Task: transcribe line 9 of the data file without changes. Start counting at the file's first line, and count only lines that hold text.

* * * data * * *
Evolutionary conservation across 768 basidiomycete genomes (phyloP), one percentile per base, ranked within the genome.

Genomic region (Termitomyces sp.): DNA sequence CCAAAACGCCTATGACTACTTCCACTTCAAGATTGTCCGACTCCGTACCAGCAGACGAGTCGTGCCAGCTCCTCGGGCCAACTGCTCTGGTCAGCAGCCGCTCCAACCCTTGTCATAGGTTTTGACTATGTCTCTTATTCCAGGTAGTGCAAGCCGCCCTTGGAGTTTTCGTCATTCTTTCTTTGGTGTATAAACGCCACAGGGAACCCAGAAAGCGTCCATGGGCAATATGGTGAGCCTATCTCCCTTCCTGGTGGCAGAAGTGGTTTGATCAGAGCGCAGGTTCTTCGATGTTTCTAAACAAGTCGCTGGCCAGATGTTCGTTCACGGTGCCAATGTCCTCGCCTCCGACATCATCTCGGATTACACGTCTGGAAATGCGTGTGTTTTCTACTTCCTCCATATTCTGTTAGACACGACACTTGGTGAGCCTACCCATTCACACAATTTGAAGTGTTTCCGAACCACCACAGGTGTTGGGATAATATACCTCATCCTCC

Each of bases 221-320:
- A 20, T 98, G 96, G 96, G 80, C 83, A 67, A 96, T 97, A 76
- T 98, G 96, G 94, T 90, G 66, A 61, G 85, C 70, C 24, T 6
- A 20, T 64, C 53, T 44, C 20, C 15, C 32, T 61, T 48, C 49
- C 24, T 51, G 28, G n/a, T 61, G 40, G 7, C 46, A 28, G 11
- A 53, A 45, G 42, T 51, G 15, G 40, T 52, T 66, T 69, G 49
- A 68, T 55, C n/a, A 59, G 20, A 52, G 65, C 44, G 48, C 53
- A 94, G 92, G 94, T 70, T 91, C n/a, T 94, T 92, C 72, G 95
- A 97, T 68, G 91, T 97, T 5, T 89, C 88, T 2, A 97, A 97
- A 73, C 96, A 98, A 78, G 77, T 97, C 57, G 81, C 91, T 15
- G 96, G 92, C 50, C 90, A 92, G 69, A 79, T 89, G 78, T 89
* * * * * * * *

- A 68, T 55, C n/a, A 59, G 20, A 52, G 65, C 44, G 48, C 53